Crossroads Village & Huckleberry Railroad (US)

In 1967, local individuals and organizations realized that many structures of historical importance in the Flint area were being destroyed, and plans for the construction of interstate highways and urban development would necessitate the demolition of additional buildings. There was also a realization that rural skills, equipment, and crafts were being lost.

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In the following years, several buildings were donated and moved to the present site. Eventually, ideas to create a farm museum and preserve buildings of historic importance merged into the concept of a rural village. Impetus came with the realization that the nation’s bicentennial was fast approaching. The plans for this hypothetical Crossroads Village evolved from the common characteristics of rural villages in Genesee County as depicted in the 1873 Atlas of Genesee County. The Village, dedicated July 4, 1976, became a reality.

The first building reconstructed from largely original materials was the Stanley School. The first buildings to be replicated were Dr. Barbour’s Office, and the Fenton General Store and Opera House. Moved from Fenton, Michigan, this building includes a second-floor opera house and a U.S. Post Office on the first floor. The opera house was used by churches, schools and fraternal organizations. Last used in 1975 as a dime store, the structure torn down and rebuilt at Crossroads for the 1978 season. The opera house was completed in 1980. Some of the original bricks, ceiling beams, and window casements were used in the rebuilding.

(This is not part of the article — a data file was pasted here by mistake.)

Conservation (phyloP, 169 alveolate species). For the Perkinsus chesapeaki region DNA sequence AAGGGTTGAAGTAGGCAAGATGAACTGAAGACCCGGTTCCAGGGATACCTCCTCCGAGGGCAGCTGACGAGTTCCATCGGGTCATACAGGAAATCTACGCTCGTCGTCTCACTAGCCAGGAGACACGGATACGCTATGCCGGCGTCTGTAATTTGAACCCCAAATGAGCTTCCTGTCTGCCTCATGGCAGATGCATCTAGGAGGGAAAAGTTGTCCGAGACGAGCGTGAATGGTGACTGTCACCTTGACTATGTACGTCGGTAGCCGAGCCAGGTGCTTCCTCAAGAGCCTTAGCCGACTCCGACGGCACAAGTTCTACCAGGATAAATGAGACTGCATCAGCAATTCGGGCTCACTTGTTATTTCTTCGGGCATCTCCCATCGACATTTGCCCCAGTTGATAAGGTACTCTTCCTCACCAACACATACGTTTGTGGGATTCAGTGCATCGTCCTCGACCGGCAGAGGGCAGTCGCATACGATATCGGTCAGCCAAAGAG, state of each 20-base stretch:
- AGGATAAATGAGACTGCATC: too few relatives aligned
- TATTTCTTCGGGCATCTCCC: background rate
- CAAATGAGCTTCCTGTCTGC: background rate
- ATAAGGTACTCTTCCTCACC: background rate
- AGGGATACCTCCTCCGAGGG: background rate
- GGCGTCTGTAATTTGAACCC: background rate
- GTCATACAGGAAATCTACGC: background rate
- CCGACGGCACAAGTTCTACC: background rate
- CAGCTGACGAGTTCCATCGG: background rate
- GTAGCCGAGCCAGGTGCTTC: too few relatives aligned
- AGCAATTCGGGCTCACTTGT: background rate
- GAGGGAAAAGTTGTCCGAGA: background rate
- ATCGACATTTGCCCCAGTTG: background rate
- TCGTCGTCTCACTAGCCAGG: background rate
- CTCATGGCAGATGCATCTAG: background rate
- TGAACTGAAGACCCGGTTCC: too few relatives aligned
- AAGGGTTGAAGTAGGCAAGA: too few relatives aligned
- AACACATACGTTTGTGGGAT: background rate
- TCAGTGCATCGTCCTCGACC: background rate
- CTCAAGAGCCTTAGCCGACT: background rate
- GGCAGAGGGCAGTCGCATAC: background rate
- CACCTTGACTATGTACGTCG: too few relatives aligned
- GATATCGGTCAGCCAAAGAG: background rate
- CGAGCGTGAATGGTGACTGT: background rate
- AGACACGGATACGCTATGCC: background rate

Effort was made to furnish all of the buildings with artefacts of the period 1860-1880 and create an impression of a “living village” with the sights, sounds, smells, and activities characteristic of that period. You can experience a day in the life for yourself surrounded by authentic and replica buildings and artifacts. Some buildings, such as the Atlas Grist Mill, had to be slightly modified to operate in present day (i.e. the Grist Mill is no longer water powered. Rather the stones are powered by an electric motor), but the processes of daily tasks are still the same.

Interpretive craftspeople, thoroughly grounded in the ways of a century ago, give life to the Village. A good interpretive craftsperson gives meaning to the things visitors see and the life and times of the post-Civil War era in Genesee County. Through interpretive methods, such as role playing, they project to visitors an understanding of the people who lived here, their origins, education, skills, values, religious and social customs, and the many tasks and problems that comprised daily living. 

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